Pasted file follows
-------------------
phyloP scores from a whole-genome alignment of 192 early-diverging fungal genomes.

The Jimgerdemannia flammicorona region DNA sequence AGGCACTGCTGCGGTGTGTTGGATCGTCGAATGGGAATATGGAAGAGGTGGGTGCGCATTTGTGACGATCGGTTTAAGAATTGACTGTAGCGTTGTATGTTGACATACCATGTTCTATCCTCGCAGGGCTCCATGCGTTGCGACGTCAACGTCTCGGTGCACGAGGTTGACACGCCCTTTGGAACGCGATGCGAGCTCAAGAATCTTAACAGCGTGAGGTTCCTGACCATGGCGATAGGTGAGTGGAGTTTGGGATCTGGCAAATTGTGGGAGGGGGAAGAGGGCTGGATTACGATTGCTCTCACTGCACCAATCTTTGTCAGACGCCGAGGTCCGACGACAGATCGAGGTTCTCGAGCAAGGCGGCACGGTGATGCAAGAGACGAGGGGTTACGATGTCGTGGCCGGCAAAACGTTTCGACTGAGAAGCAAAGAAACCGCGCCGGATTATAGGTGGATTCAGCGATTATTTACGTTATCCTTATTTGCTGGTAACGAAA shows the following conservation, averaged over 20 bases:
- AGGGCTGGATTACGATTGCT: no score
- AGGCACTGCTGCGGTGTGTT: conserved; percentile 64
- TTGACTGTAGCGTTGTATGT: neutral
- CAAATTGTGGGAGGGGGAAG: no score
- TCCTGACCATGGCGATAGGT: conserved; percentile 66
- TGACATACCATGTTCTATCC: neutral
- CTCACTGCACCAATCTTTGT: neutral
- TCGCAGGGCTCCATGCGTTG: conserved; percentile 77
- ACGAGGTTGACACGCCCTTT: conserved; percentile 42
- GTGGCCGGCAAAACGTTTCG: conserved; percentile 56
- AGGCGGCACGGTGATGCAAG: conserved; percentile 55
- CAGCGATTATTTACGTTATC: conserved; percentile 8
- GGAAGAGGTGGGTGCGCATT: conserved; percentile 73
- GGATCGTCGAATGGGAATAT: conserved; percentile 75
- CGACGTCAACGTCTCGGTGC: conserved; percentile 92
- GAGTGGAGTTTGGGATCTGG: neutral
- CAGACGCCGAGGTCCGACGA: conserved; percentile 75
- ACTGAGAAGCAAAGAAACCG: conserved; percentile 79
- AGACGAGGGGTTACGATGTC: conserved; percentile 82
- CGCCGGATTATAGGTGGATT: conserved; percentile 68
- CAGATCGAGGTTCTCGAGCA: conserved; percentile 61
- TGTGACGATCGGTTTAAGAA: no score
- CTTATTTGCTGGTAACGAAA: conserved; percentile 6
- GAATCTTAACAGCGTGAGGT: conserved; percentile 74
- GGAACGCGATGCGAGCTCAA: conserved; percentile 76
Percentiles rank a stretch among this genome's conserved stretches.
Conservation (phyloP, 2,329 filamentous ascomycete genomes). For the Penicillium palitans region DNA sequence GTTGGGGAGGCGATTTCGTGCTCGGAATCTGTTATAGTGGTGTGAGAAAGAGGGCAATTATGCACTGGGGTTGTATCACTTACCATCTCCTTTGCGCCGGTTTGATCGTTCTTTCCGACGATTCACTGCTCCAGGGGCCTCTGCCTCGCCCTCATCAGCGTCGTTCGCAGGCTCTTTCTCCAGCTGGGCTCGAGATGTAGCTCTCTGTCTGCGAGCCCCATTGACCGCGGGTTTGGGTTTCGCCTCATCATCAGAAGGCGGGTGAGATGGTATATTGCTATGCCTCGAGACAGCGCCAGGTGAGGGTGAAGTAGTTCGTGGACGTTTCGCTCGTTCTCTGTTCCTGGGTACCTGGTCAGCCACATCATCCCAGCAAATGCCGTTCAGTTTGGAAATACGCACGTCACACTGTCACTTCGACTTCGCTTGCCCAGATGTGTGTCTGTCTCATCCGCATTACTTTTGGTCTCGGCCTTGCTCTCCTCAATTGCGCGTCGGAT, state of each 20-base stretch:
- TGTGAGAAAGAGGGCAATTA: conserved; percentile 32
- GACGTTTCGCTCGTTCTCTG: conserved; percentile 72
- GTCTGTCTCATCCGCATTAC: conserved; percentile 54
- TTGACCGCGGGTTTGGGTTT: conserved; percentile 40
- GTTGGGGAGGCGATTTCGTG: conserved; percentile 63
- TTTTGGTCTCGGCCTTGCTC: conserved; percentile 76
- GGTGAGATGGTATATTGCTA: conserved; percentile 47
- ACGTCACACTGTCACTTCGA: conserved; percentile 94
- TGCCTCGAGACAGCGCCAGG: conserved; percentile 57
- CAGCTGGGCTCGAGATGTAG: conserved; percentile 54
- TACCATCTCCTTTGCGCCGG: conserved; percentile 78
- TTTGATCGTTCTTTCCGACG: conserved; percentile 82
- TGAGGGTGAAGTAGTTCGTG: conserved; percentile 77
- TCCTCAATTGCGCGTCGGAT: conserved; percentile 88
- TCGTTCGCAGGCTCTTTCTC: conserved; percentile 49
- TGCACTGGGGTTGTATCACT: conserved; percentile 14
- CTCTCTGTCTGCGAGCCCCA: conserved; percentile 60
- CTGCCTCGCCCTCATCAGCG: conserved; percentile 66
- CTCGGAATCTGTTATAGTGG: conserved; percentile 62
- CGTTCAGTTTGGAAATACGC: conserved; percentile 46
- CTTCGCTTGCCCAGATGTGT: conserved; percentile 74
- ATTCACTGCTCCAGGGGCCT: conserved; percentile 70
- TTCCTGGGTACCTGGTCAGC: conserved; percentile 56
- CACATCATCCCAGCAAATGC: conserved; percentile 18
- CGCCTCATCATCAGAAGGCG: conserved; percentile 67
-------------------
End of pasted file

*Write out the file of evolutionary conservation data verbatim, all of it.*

phyloP scores from a whole-genome alignment of 192 early-diverging fungal genomes.

The Jimgerdemannia flammicorona region DNA sequence AGGCACTGCTGCGGTGTGTTGGATCGTCGAATGGGAATATGGAAGAGGTGGGTGCGCATTTGTGACGATCGGTTTAAGAATTGACTGTAGCGTTGTATGTTGACATACCATGTTCTATCCTCGCAGGGCTCCATGCGTTGCGACGTCAACGTCTCGGTGCACGAGGTTGACACGCCCTTTGGAACGCGATGCGAGCTCAAGAATCTTAACAGCGTGAGGTTCCTGACCATGGCGATAGGTGAGTGGAGTTTGGGATCTGGCAAATTGTGGGAGGGGGAAGAGGGCTGGATTACGATTGCTCTCACTGCACCAATCTTTGTCAGACGCCGAGGTCCGACGACAGATCGAGGTTCTCGAGCAAGGCGGCACGGTGATGCAAGAGACGAGGGGTTACGATGTCGTGGCCGGCAAAACGTTTCGACTGAGAAGCAAAGAAACCGCGCCGGATTATAGGTGGATTCAGCGATTATTTACGTTATCCTTATTTGCTGGTAACGAAA shows the following conservation, averaged over 20 bases:
- AGGGCTGGATTACGATTGCT: no score
- AGGCACTGCTGCGGTGTGTT: conserved; percentile 64
- TTGACTGTAGCGTTGTATGT: neutral
- CAAATTGTGGGAGGGGGAAG: no score
- TCCTGACCATGGCGATAGGT: conserved; percentile 66
- TGACATACCATGTTCTATCC: neutral
- CTCACTGCACCAATCTTTGT: neutral
- TCGCAGGGCTCCATGCGTTG: conserved; percentile 77
- ACGAGGTTGACACGCCCTTT: conserved; percentile 42
- GTGGCCGGCAAAACGTTTCG: conserved; percentile 56
- AGGCGGCACGGTGATGCAAG: conserved; percentile 55
- CAGCGATTATTTACGTTATC: conserved; percentile 8
- GGAAGAGGTGGGTGCGCATT: conserved; percentile 73
- GGATCGTCGAATGGGAATAT: conserved; percentile 75
- CGACGTCAACGTCTCGGTGC: conserved; percentile 92
- GAGTGGAGTTTGGGATCTGG: neutral
- CAGACGCCGAGGTCCGACGA: conserved; percentile 75
- ACTGAGAAGCAAAGAAACCG: conserved; percentile 79
- AGACGAGGGGTTACGATGTC: conserved; percentile 82
- CGCCGGATTATAGGTGGATT: conserved; percentile 68
- CAGATCGAGGTTCTCGAGCA: conserved; percentile 61
- TGTGACGATCGGTTTAAGAA: no score
- CTTATTTGCTGGTAACGAAA: conserved; percentile 6
- GAATCTTAACAGCGTGAGGT: conserved; percentile 74
- GGAACGCGATGCGAGCTCAA: conserved; percentile 76
Percentiles rank a stretch among this genome's conserved stretches.
Conservation (phyloP, 2,329 filamentous ascomycete genomes). For the Penicillium palitans region DNA sequence GTTGGGGAGGCGATTTCGTGCTCGGAATCTGTTATAGTGGTGTGAGAAAGAGGGCAATTATGCACTGGGGTTGTATCACTTACCATCTCCTTTGCGCCGGTTTGATCGTTCTTTCCGACGATTCACTGCTCCAGGGGCCTCTGCCTCGCCCTCATCAGCGTCGTTCGCAGGCTCTTTCTCCAGCTGGGCTCGAGATGTAGCTCTCTGTCTGCGAGCCCCATTGACCGCGGGTTTGGGTTTCGCCTCATCATCAGAAGGCGGGTGAGATGGTATATTGCTATGCCTCGAGACAGCGCCAGGTGAGGGTGAAGTAGTTCGTGGACGTTTCGCTCGTTCTCTGTTCCTGGGTACCTGGTCAGCCACATCATCCCAGCAAATGCCGTTCAGTTTGGAAATACGCACGTCACACTGTCACTTCGACTTCGCTTGCCCAGATGTGTGTCTGTCTCATCCGCATTACTTTTGGTCTCGGCCTTGCTCTCCTCAATTGCGCGTCGGAT, state of each 20-base stretch:
- TGTGAGAAAGAGGGCAATTA: conserved; percentile 32
- GACGTTTCGCTCGTTCTCTG: conserved; percentile 72
- GTCTGTCTCATCCGCATTAC: conserved; percentile 54
- TTGACCGCGGGTTTGGGTTT: conserved; percentile 40
- GTTGGGGAGGCGATTTCGTG: conserved; percentile 63
- TTTTGGTCTCGGCCTTGCTC: conserved; percentile 76
- GGTGAGATGGTATATTGCTA: conserved; percentile 47
- ACGTCACACTGTCACTTCGA: conserved; percentile 94
- TGCCTCGAGACAGCGCCAGG: conserved; percentile 57
- CAGCTGGGCTCGAGATGTAG: conserved; percentile 54
- TACCATCTCCTTTGCGCCGG: conserved; percentile 78
- TTTGATCGTTCTTTCCGACG: conserved; percentile 82
- TGAGGGTGAAGTAGTTCGTG: conserved; percentile 77
- TCCTCAATTGCGCGTCGGAT: conserved; percentile 88
- TCGTTCGCAGGCTCTTTCTC: conserved; percentile 49
- TGCACTGGGGTTGTATCACT: conserved; percentile 14
- CTCTCTGTCTGCGAGCCCCA: conserved; percentile 60
- CTGCCTCGCCCTCATCAGCG: conserved; percentile 66
- CTCGGAATCTGTTATAGTGG: conserved; percentile 62
- CGTTCAGTTTGGAAATACGC: conserved; percentile 46
- CTTCGCTTGCCCAGATGTGT: conserved; percentile 74
- ATTCACTGCTCCAGGGGCCT: conserved; percentile 70
- TTCCTGGGTACCTGGTCAGC: conserved; percentile 56
- CACATCATCCCAGCAAATGC: conserved; percentile 18
- CGCCTCATCATCAGAAGGCG: conserved; percentile 67